ByThomas A. Garrett
Bird flu, avian flu, the H5N1 virus. Whatever it's called, the possibility of a world-wide influenza pandemic is of concern for many countries around the globe, several of which have prepared national plans to deal with a flu pandemic.1 The World Bank estimates that a global flu pandemic would kill tens of millions of people and cost the world economy $800 billion.2 The U.S. Department of Health and Human Services estimates that a flu outbreak would cause 1.9 million deaths in the U.S. and have initial economic costs near $200 billion.3
These predictions are based on mortalities and costs from the flu pandemic of 1918. Occurring from the spring of 1918 through the spring of 1919, the pandemic killed 40 million people worldwide, including 675,000 in the U.S. (about 0.75 percent of the 1910 population).4 Despite a scarcity of economic data from the era, several studies—including one by this author—have looked at the economic effects of the 1918 outbreak. These studies, plus information garnered from newspaper articles from that period, paint a picture of life during the influenza pandemic—and what life may be like during a modern-day pandemic.
This author's research examined the immediate effect of influenza mortalities on manufacturing wages in U.S. cities and states.5 The paper's hypothesis is that cities and states having had greater influenza mortalities would have experienced a greater increase in wages, at least initially. The conceptual basis for the hypothesis is that influenza mortalities decreased the supply of manufacturing workers, thereby resulting in a reduction in labor supply, an increase in the marginal product of labor, an increase in capital per worker and an increase in real wages. The author found empirical evidence that cities and states having had greater influenza mortalities during the pandemic experienced a greater increase in manufacturing wage growth over the years 1914-1919.
Two other researchers conducted a similar analysis of the economic effects of the 1918 pandemic, but instead focused on the decade following the pandemic.6 The authors hypothesized that states that had experienced larger numbers of influenza deaths per capita would have experienced higher rates of growth in per capita income following the pandemic as capital per worker (and, thus, output per worker) rose in the years following the pandemic. Using state-level personal income estimates for 1919-1921 and 1930, the authors found a positive and statistically significant relationship between statewide influenza mortality rates and subsequent state per capita income growth. Of course, no reasonable argument can be made that the benefits from wage growth outweighed the costs from the tremendous loss of life and overall economic activity.7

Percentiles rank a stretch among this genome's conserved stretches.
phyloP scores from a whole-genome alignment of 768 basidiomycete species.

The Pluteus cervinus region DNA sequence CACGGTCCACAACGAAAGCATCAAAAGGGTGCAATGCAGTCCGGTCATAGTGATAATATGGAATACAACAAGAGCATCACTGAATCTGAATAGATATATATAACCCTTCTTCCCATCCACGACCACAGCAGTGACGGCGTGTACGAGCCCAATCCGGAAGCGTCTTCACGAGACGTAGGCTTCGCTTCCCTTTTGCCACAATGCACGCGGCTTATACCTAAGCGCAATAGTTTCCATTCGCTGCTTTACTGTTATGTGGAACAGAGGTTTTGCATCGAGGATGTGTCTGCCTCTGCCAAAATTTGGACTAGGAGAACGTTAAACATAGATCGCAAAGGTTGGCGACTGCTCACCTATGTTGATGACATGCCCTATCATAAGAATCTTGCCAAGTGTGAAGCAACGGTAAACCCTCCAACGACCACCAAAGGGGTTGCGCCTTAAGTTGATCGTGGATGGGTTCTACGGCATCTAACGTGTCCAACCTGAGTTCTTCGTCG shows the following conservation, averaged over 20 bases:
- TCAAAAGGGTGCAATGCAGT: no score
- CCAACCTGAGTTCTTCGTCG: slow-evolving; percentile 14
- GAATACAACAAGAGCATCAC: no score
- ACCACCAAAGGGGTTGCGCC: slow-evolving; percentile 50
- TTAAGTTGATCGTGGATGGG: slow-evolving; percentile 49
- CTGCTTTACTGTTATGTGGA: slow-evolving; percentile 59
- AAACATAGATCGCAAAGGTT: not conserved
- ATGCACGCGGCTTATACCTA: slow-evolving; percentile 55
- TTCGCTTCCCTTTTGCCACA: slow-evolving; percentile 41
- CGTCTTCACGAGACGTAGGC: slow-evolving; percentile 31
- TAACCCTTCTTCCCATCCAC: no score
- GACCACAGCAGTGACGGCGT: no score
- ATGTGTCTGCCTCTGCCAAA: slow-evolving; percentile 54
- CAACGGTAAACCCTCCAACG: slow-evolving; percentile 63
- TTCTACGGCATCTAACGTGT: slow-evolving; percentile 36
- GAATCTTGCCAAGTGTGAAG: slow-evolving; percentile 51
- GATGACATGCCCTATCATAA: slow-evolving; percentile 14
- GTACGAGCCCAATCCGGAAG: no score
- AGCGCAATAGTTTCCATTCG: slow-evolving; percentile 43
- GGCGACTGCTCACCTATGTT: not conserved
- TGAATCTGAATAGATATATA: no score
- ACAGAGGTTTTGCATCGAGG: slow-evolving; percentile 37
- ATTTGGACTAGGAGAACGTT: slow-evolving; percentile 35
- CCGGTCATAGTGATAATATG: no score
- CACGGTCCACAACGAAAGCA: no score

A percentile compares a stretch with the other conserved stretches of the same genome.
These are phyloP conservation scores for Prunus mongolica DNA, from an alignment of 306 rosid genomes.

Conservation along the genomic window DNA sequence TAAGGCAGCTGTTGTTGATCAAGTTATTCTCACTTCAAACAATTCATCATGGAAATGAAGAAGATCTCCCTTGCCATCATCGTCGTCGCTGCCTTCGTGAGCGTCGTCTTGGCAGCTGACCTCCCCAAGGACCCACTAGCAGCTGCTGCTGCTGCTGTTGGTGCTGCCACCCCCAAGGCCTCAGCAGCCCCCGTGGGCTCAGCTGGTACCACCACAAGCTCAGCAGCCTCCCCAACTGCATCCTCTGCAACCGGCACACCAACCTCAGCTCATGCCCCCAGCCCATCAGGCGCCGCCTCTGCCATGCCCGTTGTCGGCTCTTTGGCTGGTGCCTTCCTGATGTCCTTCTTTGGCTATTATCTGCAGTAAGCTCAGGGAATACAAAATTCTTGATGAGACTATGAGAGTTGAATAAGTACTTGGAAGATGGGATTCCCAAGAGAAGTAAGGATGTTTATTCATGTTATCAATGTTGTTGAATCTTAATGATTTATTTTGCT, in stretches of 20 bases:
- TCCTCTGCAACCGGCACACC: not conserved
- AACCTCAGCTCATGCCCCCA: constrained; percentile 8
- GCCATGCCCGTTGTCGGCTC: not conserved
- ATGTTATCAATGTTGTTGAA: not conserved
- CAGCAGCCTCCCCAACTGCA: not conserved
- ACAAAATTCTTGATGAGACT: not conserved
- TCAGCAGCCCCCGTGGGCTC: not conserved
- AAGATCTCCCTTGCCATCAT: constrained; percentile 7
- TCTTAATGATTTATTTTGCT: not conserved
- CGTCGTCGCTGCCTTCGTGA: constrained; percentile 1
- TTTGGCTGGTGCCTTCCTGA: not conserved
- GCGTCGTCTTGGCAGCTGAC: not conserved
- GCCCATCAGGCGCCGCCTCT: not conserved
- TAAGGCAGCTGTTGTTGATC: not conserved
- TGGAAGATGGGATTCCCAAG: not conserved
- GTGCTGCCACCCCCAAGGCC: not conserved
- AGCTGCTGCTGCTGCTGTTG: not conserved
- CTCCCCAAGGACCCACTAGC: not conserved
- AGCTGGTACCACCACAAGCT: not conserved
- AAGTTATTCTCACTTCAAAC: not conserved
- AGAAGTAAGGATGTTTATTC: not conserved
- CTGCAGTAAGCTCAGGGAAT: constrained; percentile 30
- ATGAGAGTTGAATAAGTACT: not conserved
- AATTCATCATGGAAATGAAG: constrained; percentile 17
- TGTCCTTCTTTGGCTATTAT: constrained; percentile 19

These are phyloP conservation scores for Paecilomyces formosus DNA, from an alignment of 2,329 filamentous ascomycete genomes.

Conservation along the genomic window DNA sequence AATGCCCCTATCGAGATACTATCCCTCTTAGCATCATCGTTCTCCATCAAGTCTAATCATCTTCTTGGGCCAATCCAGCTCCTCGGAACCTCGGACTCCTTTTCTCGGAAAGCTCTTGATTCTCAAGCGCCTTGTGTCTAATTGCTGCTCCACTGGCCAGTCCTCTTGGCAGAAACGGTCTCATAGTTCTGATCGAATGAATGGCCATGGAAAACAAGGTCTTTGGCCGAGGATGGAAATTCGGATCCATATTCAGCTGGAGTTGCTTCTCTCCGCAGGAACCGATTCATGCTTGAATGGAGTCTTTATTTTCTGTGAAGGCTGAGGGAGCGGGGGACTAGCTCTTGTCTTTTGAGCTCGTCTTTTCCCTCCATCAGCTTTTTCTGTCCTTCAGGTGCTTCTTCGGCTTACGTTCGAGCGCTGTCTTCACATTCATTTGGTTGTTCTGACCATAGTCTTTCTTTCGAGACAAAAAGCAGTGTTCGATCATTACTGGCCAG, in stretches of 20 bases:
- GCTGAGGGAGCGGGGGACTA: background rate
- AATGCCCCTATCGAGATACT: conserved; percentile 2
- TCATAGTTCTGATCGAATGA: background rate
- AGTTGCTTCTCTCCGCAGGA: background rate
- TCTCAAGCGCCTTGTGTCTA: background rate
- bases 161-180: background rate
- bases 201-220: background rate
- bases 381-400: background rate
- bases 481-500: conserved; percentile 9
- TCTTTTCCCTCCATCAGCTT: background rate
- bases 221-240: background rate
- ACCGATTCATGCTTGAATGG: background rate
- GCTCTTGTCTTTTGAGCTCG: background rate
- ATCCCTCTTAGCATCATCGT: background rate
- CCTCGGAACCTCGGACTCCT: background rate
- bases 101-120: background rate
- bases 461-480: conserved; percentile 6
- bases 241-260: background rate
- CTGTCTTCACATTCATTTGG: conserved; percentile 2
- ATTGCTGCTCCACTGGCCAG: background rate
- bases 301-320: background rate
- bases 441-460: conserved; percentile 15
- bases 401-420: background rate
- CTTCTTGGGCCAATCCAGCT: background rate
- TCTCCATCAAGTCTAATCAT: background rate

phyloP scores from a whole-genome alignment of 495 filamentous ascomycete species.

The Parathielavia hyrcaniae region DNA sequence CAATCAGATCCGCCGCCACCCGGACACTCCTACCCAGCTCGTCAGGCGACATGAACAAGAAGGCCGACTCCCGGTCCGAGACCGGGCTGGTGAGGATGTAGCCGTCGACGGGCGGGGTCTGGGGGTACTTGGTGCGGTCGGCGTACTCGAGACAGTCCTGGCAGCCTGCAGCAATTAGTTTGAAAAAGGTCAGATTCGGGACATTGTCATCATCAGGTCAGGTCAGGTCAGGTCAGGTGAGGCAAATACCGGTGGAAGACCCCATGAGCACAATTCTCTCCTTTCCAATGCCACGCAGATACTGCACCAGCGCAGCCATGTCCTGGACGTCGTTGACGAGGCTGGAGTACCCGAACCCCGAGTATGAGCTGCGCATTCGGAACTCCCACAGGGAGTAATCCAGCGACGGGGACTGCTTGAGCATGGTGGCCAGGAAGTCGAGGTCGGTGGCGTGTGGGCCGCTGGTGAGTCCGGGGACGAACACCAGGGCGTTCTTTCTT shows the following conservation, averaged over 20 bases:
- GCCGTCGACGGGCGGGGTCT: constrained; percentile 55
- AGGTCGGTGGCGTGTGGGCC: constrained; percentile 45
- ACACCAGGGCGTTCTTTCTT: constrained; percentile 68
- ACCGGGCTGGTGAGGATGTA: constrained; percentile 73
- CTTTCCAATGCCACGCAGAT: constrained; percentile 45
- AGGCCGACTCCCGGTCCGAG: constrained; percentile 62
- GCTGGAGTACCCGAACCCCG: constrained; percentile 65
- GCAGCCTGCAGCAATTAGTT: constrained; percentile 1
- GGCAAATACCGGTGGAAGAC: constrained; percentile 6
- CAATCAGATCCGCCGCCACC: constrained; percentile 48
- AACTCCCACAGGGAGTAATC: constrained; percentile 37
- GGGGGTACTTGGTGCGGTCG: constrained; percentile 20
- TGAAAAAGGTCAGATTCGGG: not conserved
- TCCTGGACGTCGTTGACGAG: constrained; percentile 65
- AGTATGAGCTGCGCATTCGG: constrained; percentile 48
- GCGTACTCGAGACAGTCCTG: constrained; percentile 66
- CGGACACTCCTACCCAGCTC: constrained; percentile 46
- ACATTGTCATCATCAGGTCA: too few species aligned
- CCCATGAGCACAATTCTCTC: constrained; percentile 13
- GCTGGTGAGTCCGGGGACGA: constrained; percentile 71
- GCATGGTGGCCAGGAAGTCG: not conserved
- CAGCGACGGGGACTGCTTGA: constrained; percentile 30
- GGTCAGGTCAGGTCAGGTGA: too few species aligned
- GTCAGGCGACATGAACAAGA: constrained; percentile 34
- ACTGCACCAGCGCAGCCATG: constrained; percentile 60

Another paper explored the longer-term effects of the 1918 influenza.8 The author questioned whether in utero exposure to the influenza had negative economic consequences for individuals later in their lives, after reviewing evidence that suggested pregnant women who were exposed to the flu in 1918 gave birth to children who had greater than normal medical problems later in life, such as schizophrenia, diabetes and stroke. The author's hypothesis is that an individual's health is positively related to his human capital and productivity, and, thus, wages and income. Using 1960-1980 decennial census data, the author found that people who were in utero during the 1918 pandemic had reduced educational attainment, higher rates of physical disability and lower income. Specifically, "men and women show large and discontinuous reductions in educational attainment if they had been in utero during the pandemic. The children of infected mothers were up to 15 percent less likely to graduate from high school. Wages of men were 5-9 percent lower because of infection."9
The works of two prominent authors, in addition to anecdotal information in newspapers, provides insight into the possible effects of a modern-day pandemic.10
Given the positive correlation between population density and flu deaths, cities are likely to have greater mortality rates than rural areas. Compared with 1918, however, the urban and rural areas are more connected today, meaning the difference in mortality rates between cities and rural areas may drop. Similarly, a greater percentage of the U.S. population is now considered urban (about 80 percent) compared with the U.S. population at the time of the pandemic (51 percent in 1920).